In daily life we are often taught that we should be doing and striving and making things happen, otherwise we're just being lazy. But we often mistakenly take that to mean force and excessive effort rather than just the appropriate amount of effort; enough to get the job done without wasting energy.
If, in your Taiji and/or Qigong practice, you use excessive effort you create unnecessary tension, it becomes a battle, you are at war with yourself.
(see Stretch Reflex)
Many of us feel a certain level of tiredness almost continuously as there is so much mental pressure and stimulus in modern life. However, the amount of energy within the average human is quite phenomenal. For example, ever had a 'Stupid Computer' day? I've yet to meet a computer that responds well to being shouted at, or a keyboard that responds well to being prodded repeatedly harder, or a 'mouse' that responds well to being slammed onto a desk! But I imagine anyone who owns a computer has tried at least one of these methods to encourage their machine to pay attention when it seems to be ignoring you.
These situations mostly happen when we're tired and not thinking clearly, when we apparently have little energy, but a 'misbehaving' computer can very quickly generate tremendous amounts of energy in what we thought was a tired person!
This is mental tiredness where the mind and body are disconnected, we're trapped in thinking processes that drain energy away. The above example shows that the body has huge reserves of energy, but we are unable to access it because we are relying too much on thinking (Mind) and have forgotten the feeling (Body) aspect of ourselves. From this place of disconnect the only option, again mistakenly, seems to be the use of force.
Soft Limit is the key to greater awareness
The following qualities are important in giving you the opportunity to become more present and aware as you play Taiji, and as you live your life:
Are you fighting against yourself? Where is the resistance? Can you feel the cause of any resistance or tension? How important is it? Can it be dealt with now, and if not can you let it go until it can be dealt with?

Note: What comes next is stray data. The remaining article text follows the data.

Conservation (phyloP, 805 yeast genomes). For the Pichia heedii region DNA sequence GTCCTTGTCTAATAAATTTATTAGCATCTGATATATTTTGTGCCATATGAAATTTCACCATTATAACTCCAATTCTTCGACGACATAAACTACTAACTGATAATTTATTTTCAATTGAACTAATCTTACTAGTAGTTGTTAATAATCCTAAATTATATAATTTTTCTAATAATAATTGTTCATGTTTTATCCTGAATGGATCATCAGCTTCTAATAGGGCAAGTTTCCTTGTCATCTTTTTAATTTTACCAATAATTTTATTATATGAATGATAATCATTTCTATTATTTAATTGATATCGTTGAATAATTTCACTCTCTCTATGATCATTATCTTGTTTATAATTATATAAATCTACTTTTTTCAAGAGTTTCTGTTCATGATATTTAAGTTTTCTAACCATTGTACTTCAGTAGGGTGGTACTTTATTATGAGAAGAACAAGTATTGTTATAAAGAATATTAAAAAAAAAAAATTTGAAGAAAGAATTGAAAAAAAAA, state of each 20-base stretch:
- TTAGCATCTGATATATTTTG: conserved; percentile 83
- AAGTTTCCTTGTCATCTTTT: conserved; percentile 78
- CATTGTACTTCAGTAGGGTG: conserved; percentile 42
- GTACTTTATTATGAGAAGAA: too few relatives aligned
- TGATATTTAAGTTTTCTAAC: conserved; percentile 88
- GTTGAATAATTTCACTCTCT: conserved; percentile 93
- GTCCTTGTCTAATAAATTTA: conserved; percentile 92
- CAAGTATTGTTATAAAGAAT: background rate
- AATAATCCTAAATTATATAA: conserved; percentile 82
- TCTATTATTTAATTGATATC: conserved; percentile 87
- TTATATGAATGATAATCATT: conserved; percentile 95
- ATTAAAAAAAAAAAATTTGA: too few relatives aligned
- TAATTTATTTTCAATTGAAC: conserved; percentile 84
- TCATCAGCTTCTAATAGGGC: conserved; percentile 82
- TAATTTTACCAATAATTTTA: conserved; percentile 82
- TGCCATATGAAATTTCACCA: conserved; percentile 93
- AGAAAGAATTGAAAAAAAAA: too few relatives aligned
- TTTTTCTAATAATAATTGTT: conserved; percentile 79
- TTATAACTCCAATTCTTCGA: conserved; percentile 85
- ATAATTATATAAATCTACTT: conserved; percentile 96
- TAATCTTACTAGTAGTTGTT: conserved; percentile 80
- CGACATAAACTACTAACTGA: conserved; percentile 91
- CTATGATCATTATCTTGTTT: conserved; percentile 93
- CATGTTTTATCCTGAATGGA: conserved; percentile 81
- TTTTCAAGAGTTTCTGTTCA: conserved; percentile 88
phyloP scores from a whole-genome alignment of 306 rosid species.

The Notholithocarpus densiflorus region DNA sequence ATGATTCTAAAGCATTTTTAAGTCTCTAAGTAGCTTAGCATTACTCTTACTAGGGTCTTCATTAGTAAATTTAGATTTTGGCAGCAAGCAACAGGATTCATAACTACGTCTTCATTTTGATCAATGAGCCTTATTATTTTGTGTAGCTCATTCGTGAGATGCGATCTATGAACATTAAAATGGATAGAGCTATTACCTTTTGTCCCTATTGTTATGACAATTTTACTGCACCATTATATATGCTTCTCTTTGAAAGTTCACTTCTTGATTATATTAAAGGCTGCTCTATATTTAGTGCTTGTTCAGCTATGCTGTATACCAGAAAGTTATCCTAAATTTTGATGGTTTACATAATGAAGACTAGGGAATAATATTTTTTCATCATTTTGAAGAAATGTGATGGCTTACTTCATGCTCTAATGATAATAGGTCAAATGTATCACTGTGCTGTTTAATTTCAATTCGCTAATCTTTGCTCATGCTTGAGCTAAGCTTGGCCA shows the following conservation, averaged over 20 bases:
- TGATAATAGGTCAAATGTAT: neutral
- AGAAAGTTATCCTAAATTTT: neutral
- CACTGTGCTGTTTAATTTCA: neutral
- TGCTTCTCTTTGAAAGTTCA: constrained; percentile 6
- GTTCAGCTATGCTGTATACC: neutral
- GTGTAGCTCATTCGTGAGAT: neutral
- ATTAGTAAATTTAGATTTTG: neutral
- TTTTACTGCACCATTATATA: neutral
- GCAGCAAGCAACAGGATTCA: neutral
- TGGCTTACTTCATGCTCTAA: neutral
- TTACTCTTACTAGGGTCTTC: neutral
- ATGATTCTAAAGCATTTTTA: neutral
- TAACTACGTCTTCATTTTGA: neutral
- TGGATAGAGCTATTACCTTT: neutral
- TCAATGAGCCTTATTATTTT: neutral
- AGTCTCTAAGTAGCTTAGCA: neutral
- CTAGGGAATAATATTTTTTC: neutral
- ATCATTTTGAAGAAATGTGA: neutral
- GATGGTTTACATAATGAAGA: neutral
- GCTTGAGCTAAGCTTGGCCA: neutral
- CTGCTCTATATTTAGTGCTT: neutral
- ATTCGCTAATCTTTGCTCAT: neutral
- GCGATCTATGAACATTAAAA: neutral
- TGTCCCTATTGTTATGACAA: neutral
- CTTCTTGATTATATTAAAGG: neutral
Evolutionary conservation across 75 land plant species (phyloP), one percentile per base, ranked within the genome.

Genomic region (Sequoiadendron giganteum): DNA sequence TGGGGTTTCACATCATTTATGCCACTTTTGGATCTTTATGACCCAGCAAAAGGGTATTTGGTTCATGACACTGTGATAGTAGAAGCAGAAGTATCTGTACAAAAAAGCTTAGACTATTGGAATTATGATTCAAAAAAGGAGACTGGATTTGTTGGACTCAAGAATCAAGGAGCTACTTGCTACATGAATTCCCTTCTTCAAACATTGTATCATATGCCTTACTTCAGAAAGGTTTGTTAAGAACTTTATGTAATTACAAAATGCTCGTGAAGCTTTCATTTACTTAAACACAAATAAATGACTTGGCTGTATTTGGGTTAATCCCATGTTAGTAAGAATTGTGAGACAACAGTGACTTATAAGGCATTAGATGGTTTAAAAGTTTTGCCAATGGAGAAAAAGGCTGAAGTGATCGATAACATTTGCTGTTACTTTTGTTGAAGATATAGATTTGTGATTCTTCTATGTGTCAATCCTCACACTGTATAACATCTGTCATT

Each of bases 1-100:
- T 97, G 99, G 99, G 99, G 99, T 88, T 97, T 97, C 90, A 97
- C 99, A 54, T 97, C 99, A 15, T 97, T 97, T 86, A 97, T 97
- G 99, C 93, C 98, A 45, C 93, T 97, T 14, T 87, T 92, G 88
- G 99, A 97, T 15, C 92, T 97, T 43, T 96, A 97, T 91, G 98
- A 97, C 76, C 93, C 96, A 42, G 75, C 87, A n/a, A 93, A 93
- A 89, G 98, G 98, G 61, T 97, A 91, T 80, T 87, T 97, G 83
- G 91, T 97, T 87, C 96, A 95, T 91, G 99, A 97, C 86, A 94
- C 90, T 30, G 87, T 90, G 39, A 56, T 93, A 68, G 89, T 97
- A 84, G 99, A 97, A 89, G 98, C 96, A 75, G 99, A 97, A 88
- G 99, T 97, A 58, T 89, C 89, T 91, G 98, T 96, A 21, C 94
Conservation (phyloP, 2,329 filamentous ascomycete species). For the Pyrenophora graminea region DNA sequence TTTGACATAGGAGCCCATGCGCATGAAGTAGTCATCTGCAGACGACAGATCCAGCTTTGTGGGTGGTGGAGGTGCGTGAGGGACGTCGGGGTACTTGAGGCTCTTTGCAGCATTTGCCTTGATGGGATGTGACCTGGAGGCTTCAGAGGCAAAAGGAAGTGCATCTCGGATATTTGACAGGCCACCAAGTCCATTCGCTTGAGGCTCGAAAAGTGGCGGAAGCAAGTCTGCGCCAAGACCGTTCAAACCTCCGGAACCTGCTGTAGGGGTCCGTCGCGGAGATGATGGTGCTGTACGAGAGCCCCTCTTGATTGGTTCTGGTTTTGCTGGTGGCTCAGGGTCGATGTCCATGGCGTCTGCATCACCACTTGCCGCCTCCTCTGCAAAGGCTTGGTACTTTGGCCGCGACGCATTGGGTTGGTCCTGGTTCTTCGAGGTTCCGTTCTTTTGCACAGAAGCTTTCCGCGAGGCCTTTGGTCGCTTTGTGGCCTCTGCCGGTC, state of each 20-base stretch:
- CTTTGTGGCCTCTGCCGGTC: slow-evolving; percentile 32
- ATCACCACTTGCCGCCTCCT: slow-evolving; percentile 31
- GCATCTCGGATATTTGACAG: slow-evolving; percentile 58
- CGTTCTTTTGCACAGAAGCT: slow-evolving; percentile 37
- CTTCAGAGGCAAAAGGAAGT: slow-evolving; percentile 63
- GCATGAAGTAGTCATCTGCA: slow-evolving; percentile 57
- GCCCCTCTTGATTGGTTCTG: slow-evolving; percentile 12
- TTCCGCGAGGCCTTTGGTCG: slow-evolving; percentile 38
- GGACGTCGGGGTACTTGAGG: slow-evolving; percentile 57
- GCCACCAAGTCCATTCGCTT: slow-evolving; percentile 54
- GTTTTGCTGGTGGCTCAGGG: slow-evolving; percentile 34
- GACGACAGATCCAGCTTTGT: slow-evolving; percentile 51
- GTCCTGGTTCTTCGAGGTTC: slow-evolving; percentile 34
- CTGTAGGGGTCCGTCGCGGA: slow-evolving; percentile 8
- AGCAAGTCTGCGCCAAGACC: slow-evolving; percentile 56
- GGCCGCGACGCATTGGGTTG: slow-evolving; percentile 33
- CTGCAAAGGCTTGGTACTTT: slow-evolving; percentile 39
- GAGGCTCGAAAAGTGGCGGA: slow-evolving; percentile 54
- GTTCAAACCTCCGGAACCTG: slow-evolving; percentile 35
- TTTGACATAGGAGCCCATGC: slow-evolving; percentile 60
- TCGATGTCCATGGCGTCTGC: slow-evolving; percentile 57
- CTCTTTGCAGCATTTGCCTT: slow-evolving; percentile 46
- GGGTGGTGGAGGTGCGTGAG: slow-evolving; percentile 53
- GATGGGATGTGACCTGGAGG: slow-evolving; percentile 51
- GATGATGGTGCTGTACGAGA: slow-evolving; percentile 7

Response to those feelings
If a friend of yours was struggling with doubt and stress, what could you do to help? Can you respond with the same kindness towards yourself? Can you soften those tensions by doing less?
Releasing stress, tension, and struggle, won't happen instantly, but if you practise softly with presence and intention, change is inevitable. Through Taiji and/or Qigong you are exploring and getting to know yourself in new ways that can benefit all areas of your life if that's how you choose to use your practice.
Which of these is more appealing - Limpness, Tension, or Relaxation?
In Taiji terms these would be defined as:
- Limpness: dull, static, exhausted - Too Yin
When you are limp, you don't feel the aliveness of your body, you only feel the heaviness of a structure that's collapsed in on itself.
- Tension: hard, immobile, exhausting - Too Yang
When you are tense, you can't feel the aliveness of your body, you only feel tension.
- Relaxed: soft, flowing, moving, alive - Taiji
Taiji is the harmonious balance of relaxation and effort – yin and yang.
When playing Taiji, the term 'Soft Limit', encourages us to listen and feel the appropriate amount of effort required to move through each posture, some of which require more effort, some less. Because the movements are slow and purposeful your sensitivity is being consciously refined and deepened, and inevitably this will spill over into everyday tasks, giving you access to greater energy reserves because you are moving more efficiently and effectively, wasting less energy. Your mind and body are working together rather than against each other.
“The soft Taiji method is the true Taiji.”
Dr. Chi Chang Tao
Whatever your level of experience, the use of Soft Limit allows you to be more present and to appreciate where you are right now in learning this new way of feeling/being with yourself. Remember: balance and kindness are also essential.
Also see the 5 Rules for Beginners